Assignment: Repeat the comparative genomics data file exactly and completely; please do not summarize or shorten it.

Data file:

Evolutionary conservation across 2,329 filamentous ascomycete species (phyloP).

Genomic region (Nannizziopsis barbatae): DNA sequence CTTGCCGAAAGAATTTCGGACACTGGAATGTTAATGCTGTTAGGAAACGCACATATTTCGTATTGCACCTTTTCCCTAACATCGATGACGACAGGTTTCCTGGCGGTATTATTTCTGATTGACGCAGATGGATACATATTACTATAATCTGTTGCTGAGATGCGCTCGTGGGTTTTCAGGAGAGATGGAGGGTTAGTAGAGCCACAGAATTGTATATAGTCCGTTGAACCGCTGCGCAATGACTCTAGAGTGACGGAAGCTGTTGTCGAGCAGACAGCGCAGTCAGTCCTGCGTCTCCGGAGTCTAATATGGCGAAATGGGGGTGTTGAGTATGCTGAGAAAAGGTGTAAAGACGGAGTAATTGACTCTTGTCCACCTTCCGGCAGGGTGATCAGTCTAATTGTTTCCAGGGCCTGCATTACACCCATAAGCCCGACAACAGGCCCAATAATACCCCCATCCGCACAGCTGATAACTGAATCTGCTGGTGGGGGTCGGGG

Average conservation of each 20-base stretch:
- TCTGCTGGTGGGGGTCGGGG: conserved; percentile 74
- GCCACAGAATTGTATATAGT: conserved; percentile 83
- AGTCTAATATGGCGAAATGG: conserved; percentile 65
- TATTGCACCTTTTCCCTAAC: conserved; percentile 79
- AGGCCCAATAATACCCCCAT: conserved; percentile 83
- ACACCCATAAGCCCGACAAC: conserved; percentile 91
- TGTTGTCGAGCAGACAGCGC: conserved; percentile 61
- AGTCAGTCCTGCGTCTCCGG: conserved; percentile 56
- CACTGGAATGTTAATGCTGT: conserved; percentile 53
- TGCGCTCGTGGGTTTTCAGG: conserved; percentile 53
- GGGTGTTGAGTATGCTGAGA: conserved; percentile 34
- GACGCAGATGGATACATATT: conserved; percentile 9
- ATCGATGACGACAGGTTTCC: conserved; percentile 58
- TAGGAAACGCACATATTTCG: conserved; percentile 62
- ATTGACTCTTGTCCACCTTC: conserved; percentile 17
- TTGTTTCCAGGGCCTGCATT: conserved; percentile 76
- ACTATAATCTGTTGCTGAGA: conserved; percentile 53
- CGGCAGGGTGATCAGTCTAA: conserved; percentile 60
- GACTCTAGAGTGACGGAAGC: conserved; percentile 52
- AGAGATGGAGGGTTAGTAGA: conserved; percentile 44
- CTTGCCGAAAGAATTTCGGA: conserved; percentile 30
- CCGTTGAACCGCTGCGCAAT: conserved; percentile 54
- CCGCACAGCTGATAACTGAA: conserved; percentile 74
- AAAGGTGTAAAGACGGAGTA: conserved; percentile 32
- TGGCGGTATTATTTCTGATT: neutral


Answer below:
Evolutionary conservation across 2,329 filamentous ascomycete species (phyloP).

Genomic region (Nannizziopsis barbatae): DNA sequence CTTGCCGAAAGAATTTCGGACACTGGAATGTTAATGCTGTTAGGAAACGCACATATTTCGTATTGCACCTTTTCCCTAACATCGATGACGACAGGTTTCCTGGCGGTATTATTTCTGATTGACGCAGATGGATACATATTACTATAATCTGTTGCTGAGATGCGCTCGTGGGTTTTCAGGAGAGATGGAGGGTTAGTAGAGCCACAGAATTGTATATAGTCCGTTGAACCGCTGCGCAATGACTCTAGAGTGACGGAAGCTGTTGTCGAGCAGACAGCGCAGTCAGTCCTGCGTCTCCGGAGTCTAATATGGCGAAATGGGGGTGTTGAGTATGCTGAGAAAAGGTGTAAAGACGGAGTAATTGACTCTTGTCCACCTTCCGGCAGGGTGATCAGTCTAATTGTTTCCAGGGCCTGCATTACACCCATAAGCCCGACAACAGGCCCAATAATACCCCCATCCGCACAGCTGATAACTGAATCTGCTGGTGGGGGTCGGGG

Average conservation of each 20-base stretch:
- TCTGCTGGTGGGGGTCGGGG: conserved; percentile 74
- GCCACAGAATTGTATATAGT: conserved; percentile 83
- AGTCTAATATGGCGAAATGG: conserved; percentile 65
- TATTGCACCTTTTCCCTAAC: conserved; percentile 79
- AGGCCCAATAATACCCCCAT: conserved; percentile 83
- ACACCCATAAGCCCGACAAC: conserved; percentile 91
- TGTTGTCGAGCAGACAGCGC: conserved; percentile 61
- AGTCAGTCCTGCGTCTCCGG: conserved; percentile 56
- CACTGGAATGTTAATGCTGT: conserved; percentile 53
- TGCGCTCGTGGGTTTTCAGG: conserved; percentile 53
- GGGTGTTGAGTATGCTGAGA: conserved; percentile 34
- GACGCAGATGGATACATATT: conserved; percentile 9
- ATCGATGACGACAGGTTTCC: conserved; percentile 58
- TAGGAAACGCACATATTTCG: conserved; percentile 62
- ATTGACTCTTGTCCACCTTC: conserved; percentile 17
- TTGTTTCCAGGGCCTGCATT: conserved; percentile 76
- ACTATAATCTGTTGCTGAGA: conserved; percentile 53
- CGGCAGGGTGATCAGTCTAA: conserved; percentile 60
- GACTCTAGAGTGACGGAAGC: conserved; percentile 52
- AGAGATGGAGGGTTAGTAGA: conserved; percentile 44
- CTTGCCGAAAGAATTTCGGA: conserved; percentile 30
- CCGTTGAACCGCTGCGCAAT: conserved; percentile 54
- CCGCACAGCTGATAACTGAA: conserved; percentile 74
- AAAGGTGTAAAGACGGAGTA: conserved; percentile 32
- TGGCGGTATTATTTCTGATT: neutral